• Use salt water rinse (half teaspoon salt to 250mls of water), or mouth rinses as recommended by your doctor or nurse
  • Brush your teeth using a soft-bristle toothbrush within half an hour after meals and at bedime. Toothettes, or sponge swabs, can be used if toothbrush causes pain
  • Use a water-based mouth moisturizer to keep the inside of your mouth moist
  • Moisten lips with lip balm or moisturizer
  • Check your mouth daily, especially when you are undergoing anticancer treatment. Inform your doctor or nurse if you see any redness, ulcers or bleeding

  • Avoid mouth rinses with alcohol as they are drying and can cause stinging sensation especially if mouth ulcers are present
  • Avoid toothpastes with whitening agents as they may contain hydrogen peroxide which is irritating to sore mouth
  • Do not start flossing while on cancer treatment if it is not part of your regular routine unless advised otherwise by your doctor or dentist. Avoid flossing if it causes pain or bleeding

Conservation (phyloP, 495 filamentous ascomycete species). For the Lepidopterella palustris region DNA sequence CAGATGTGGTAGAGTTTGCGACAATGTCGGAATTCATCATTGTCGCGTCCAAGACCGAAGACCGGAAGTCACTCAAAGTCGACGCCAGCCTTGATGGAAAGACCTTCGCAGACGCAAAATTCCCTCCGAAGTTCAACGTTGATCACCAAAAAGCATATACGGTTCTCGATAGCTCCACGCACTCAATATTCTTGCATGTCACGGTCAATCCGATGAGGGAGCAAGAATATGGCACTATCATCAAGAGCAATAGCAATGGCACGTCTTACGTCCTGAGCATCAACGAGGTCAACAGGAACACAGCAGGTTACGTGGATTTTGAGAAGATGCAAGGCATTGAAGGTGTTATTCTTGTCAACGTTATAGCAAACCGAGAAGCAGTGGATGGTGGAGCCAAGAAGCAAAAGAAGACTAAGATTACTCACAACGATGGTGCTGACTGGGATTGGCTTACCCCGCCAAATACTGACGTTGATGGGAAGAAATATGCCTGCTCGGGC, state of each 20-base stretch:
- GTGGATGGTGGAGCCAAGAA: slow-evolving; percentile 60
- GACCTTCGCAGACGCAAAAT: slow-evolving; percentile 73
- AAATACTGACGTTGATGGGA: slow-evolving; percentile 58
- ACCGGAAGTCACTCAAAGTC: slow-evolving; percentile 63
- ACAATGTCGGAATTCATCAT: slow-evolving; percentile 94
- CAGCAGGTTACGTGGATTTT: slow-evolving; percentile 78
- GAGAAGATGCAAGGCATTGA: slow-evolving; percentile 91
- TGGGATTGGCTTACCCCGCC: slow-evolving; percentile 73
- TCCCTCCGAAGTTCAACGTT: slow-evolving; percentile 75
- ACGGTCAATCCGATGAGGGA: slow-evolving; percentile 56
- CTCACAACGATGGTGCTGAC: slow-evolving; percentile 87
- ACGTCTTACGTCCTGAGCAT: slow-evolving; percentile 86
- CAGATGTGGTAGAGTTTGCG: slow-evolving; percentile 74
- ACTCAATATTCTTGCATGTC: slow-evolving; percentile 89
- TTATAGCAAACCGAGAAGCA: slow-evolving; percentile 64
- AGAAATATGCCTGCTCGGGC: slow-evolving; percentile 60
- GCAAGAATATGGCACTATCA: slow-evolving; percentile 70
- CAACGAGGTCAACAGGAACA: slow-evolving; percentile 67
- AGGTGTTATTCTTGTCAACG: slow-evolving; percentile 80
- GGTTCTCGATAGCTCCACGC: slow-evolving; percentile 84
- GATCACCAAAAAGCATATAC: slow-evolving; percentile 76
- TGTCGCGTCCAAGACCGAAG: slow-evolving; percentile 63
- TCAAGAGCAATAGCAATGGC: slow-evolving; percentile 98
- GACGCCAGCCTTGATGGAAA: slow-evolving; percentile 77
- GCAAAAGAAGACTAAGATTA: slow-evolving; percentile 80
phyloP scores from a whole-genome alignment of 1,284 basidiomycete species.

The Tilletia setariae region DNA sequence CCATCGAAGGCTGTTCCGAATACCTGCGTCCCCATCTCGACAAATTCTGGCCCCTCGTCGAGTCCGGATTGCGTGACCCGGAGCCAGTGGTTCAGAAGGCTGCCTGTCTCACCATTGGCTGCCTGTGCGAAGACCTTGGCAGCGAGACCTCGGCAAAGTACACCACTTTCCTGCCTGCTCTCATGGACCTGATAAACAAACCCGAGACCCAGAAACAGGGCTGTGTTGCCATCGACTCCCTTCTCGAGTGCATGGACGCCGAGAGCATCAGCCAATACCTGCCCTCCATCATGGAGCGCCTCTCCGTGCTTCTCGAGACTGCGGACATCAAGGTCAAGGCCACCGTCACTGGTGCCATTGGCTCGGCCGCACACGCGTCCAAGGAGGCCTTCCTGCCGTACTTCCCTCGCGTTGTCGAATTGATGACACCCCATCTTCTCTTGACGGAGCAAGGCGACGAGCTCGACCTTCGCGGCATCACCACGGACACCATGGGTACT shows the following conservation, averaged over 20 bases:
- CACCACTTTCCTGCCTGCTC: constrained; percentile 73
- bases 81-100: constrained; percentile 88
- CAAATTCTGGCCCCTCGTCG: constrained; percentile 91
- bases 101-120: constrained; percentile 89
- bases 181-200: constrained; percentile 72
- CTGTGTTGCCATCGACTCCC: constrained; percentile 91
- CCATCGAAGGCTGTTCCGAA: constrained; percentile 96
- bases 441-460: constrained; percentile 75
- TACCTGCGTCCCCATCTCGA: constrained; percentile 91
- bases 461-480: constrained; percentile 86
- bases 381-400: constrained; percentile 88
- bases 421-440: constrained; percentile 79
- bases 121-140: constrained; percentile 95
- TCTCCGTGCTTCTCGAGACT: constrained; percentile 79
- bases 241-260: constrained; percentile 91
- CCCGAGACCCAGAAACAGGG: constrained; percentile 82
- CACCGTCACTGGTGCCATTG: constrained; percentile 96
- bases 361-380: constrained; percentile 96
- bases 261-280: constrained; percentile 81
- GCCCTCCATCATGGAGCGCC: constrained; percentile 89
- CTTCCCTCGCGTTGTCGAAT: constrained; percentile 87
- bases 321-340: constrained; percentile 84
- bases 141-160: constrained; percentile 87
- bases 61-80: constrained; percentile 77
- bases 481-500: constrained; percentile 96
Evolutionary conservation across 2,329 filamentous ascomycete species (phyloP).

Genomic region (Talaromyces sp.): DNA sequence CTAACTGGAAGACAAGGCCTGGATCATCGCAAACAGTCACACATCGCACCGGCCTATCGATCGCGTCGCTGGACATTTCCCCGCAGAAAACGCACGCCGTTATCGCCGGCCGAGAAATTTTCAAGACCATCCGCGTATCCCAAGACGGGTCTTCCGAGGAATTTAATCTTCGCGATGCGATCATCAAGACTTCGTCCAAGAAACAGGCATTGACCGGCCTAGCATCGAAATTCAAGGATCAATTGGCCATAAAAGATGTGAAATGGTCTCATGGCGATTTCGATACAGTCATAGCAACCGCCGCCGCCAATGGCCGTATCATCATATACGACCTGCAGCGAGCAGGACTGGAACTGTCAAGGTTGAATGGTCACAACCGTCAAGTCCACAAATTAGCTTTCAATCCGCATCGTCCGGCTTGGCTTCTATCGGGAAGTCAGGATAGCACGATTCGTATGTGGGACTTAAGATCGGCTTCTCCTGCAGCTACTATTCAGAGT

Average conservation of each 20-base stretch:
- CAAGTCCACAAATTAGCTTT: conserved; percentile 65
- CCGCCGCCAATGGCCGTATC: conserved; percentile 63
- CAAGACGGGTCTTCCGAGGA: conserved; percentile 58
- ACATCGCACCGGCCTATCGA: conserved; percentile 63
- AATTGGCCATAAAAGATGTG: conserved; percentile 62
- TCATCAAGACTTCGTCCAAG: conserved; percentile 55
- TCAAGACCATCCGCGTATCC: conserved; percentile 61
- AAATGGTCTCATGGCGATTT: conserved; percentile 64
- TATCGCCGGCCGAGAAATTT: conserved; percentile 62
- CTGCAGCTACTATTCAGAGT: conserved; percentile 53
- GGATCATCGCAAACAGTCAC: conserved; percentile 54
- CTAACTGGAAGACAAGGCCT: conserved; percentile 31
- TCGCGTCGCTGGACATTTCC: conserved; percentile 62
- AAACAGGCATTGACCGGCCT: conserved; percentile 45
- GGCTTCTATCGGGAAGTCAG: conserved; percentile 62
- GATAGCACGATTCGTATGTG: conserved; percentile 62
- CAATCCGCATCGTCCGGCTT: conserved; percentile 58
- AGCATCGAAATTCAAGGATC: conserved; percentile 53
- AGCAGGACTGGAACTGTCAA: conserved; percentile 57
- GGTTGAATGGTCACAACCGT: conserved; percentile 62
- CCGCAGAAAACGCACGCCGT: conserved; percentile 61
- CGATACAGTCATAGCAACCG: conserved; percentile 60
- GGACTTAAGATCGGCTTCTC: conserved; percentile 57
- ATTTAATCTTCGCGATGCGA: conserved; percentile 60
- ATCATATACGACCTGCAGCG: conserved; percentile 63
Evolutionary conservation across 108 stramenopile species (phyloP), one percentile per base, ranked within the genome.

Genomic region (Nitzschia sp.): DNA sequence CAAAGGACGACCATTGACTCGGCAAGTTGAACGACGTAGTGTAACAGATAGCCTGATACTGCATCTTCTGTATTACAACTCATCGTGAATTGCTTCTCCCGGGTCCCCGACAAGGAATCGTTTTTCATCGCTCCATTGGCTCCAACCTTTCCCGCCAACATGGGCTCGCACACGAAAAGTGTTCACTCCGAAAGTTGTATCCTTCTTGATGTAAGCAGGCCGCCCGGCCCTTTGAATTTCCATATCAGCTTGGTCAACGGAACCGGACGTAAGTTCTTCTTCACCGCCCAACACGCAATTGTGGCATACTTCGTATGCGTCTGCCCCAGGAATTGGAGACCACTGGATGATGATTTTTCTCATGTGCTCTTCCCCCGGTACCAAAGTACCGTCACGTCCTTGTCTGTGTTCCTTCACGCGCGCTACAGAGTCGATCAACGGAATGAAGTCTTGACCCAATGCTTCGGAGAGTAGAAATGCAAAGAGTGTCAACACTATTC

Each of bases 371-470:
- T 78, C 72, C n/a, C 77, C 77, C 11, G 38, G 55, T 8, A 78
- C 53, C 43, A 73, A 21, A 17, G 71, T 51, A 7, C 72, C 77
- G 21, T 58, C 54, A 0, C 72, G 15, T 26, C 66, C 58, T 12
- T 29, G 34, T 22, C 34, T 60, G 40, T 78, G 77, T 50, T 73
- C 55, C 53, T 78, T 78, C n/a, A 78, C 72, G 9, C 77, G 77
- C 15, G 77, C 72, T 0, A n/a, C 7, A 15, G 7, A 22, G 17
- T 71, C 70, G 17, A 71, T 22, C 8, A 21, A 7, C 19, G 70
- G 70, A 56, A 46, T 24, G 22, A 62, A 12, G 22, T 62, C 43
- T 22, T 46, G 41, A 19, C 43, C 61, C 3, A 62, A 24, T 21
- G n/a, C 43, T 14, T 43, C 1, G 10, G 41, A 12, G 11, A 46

​Maintain good nutrition and hydration

  • Drink plenty of liquids (8-12 glasses of fluids a day), unless otherwise advised by your doctor. Carrying a water bottle makes it more convenient for you to sip water frequently throughout the day
  • Eat foods high in protein
  • Try changing the consistency of your food, or add gravy or sauces to soften your foods if you are having trouble taking solid foods
  • Consider liquid nutritional supplements if you are having trouble eating. Speak with your dietician, doctor or nurse for more information regarding this


  • Avoid irritating (hot, spicy, acidic or coarse) foods, alcohol and smoking. These will worsen your sore mouth

If you wear dentures

  • Remove dentures whenever possible, to help reduce gum irritation. Wear dentures only during mealtimes especially if gums are sensitive or sore
  • Remove dentures before cleaning your mouth